Can you get more geeky than this?!!!???
So this Sunday I am off to Japan along with a few other members of my department for a week long visit. I am going to attend a conference being hosted by the Interfaculty Initiative in Information Studies at the University of Tokyo. The number of faculty members housed under this initiative is simply impressive and I look forward to meeting many of them and learning how they are conceptualizing and moving forward with the interdisciplinary study of digital society.
I have not had much time to think about the trip outside of 1) how do I get to my hotel 2) preparing for my presentation but I will have a little free time on Tuesday, Thursday morning, Sunday morning and a few evenings to see some sights and see some people.
With the help of Junichi and others, we are organizing a gathering with Debian developers as well as the local and some visiting Creative Commons folks on Wed night, the 14th of November. Do come around if you are there and interested (and you can leave me a comment or email me at biellaATnyuDOTedu too.
While I basically am going to be like-a-lemming and follow my colleagues who have made some plans, if you think there is something Not To Be Missed in Tokyo, do leave a shout out in my comments or ping me via email. I would appreciate it!
It is nice to read the New York Times and get some good news. Nadia Abu El-Haj was granted tenure after a bitter public battle opposing her appointment. As someone who has taken graduate courses with her in Chicago and who was advised by her, I know Columbia and Barnard made the right choice.
Two nights ago I was having dinner with a colleague who recounted a truly horrible experience he had with the modern-day American health care “system.” While in Montana over the summer, he got bit by a bat and well, as a result, he and his entire family had to get rabies shots. These shots are hard to get and priceeeeeeeeeeeeeeeeeeey. The final bill was $ 20,000 and his NYU based health insurance, United Health Care is claiming they are not responsible!### Like getting bit by a bat and the possibility of rabies are not bad enough. Isn’t the point of health insurance to take care of the unexpected??
Someone also pointed me to The Daily Kos’ wrangle with BCBS of California and well, they picked the wrong guy to mess with given there are so many many many many eyeballs tuned to his blog, everyday (just check out the number of comments). I wonder if the public relations director will contact him as they did with me after I blogged about my trials and tribulations. I certainly don’t have the audience and readers he does, so I am always surprised they ever contacted me in the first place.
The Daily Kos also provided a link for a site that I was thinking of creating if my problems with BCBS were not solved (glad to see someone else has) called Sick of Blue Cross. I personally like the name I came up with a little better Blue Cross No Shield but the important thing is that a site like that exists and it is very good site, design and content wise. There should be a site created for every health insurance company and they should federate and pool resources to gain more visiblity.
While I am not hopeful that the health insurance industry will change within, I think mounting and steady consumer pressure can do a lot to force the industry to change their awful ways. And while I think the bad publicity is a key part to putting pressure on the health insurance to change, I actually think that the power of the consumers also can come from elsewhere, and this elsewhere is overwhelming the administrative channels within and outside of the health insurance. The gist is if they send us a lot of (useless) paperwork, send them A LOT of paperwork back.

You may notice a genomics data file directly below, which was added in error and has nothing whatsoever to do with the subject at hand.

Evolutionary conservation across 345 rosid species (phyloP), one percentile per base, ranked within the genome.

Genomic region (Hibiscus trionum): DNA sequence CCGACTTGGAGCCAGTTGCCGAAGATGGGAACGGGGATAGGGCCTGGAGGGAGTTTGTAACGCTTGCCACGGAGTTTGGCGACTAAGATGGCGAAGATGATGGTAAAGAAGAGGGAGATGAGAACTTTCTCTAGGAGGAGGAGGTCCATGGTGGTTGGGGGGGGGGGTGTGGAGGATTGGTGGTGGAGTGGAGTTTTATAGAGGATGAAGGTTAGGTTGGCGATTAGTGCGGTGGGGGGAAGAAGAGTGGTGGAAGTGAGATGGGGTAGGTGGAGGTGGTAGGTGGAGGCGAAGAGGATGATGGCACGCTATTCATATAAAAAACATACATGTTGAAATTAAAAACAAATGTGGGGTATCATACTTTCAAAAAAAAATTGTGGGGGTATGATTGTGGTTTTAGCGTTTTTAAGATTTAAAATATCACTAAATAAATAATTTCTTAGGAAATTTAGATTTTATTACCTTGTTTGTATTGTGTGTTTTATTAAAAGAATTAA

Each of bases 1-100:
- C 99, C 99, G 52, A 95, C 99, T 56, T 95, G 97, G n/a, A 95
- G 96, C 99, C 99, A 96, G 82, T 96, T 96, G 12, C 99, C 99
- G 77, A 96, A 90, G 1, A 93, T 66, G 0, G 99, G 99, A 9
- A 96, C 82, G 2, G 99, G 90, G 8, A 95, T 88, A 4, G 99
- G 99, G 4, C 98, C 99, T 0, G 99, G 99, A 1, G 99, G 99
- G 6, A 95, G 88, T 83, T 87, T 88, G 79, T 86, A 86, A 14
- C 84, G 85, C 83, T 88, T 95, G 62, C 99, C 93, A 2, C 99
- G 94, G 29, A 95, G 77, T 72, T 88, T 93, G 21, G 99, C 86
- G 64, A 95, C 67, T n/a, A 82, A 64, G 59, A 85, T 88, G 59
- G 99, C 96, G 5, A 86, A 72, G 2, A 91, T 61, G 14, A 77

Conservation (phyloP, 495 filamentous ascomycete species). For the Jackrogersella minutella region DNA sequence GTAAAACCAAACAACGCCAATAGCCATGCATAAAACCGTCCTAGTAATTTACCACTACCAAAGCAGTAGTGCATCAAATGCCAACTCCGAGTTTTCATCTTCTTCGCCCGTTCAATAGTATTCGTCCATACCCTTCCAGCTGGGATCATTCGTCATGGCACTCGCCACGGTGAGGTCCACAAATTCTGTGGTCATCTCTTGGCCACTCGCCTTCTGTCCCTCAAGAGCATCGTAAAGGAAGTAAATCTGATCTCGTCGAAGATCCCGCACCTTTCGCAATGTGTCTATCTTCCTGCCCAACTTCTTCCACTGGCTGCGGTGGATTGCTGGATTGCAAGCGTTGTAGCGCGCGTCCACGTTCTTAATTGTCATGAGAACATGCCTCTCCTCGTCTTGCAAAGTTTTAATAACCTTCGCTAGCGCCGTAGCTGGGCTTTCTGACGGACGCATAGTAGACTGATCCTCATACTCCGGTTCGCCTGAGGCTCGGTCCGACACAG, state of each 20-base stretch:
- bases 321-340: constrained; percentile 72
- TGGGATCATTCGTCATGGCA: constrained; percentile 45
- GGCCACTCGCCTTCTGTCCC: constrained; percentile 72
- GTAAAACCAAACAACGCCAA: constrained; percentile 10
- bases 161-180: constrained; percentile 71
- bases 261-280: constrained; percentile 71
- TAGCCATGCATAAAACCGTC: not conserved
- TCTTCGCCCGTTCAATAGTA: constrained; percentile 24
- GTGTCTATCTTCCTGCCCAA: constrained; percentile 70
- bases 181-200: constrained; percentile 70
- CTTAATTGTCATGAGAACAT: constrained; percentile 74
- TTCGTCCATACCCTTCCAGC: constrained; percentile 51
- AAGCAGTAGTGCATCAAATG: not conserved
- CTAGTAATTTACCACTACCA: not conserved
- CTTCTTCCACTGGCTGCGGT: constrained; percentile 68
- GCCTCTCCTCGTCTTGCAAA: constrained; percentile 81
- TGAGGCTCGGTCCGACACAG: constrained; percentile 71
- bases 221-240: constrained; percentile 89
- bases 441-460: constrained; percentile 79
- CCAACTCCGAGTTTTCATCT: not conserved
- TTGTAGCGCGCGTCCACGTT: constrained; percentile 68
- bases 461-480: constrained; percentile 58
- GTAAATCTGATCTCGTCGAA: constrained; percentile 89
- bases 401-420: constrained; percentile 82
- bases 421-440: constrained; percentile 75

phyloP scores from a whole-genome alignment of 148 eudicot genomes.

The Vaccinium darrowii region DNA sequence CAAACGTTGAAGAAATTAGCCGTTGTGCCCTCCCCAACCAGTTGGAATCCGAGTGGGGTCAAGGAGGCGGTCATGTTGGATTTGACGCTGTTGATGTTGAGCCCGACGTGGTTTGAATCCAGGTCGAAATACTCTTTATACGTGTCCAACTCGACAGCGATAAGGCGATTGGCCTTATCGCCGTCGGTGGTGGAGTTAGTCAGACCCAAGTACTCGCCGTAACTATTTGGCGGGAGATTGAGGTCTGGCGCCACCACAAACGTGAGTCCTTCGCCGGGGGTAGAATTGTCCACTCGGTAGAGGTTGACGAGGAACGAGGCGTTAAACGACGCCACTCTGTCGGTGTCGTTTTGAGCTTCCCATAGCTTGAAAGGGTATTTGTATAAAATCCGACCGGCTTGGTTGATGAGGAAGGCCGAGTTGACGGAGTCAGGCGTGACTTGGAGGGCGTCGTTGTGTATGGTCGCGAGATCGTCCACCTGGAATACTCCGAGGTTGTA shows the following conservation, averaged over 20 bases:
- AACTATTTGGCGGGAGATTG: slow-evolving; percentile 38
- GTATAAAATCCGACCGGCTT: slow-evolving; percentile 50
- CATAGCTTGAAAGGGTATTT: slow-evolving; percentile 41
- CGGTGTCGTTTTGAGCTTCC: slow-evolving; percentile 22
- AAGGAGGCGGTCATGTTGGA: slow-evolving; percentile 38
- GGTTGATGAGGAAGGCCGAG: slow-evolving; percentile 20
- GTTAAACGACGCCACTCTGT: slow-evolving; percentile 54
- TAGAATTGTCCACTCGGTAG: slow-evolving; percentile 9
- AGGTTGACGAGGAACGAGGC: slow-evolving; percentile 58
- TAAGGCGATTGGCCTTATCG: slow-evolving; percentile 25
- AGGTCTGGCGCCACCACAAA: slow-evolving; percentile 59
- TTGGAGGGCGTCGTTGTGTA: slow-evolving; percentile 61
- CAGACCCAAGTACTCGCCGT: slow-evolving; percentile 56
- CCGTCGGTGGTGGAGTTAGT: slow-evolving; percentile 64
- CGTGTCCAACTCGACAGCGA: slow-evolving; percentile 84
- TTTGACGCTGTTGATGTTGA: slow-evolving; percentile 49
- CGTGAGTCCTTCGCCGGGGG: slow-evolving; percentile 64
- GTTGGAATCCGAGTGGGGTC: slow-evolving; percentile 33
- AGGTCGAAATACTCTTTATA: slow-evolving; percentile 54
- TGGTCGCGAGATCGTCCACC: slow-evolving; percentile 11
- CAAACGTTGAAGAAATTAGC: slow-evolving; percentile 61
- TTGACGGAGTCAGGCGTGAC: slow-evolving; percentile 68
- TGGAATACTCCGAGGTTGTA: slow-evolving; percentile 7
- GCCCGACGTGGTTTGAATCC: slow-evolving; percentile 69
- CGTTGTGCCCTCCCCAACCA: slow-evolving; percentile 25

On the Daily Kos, a lot of people noted that things got moving when they complained to the Department of Banking and Insurance. While my own complaint to that department did not produce any immediate fruit, it did get the ball moving for the appeal process, which eventually panned out for me. That is, I learned a lot and started to get decent customer service. Doors opened.
Now, it took me weeks to find out that I could complain to the Department of Banking and Insurance and I am sure many find themselves in that situation of walking in a no man’s land of confusion and frustration. If more and more people know that you can file a complaint to these Departments (and why are doctor’s offices not relaying this information??!!), they and the health insurance companies will get inundated with that which they love to inflict on us, paperwork.
This may slow things down for you but at a certain point, state governments will get the message that something is deeply wrong. So, people MUST use these channels and overwhelm these agencies with complaints, faxes, emails as this is a powerful and very material message that something is deeply wrong and broken and must be fixed.
Also, send faxes and letters to various departments in your health insurance company (appeals, customer service, medical director’s office, public relations office…) get people’s email’s and send them emails. Inundate them with a barrage of administrative paperwork. If they are not being helpful, send a fax or two a day concerning your case until you get clear answers. While individual faxes won’t make much of a difference, imagine if there are 300 a day coming in or 3000…. This can work with the numbers are there and I have a feeling that the numbers Are There.
So spread the word for housebreaking your health insurance and push the paperwork back on them.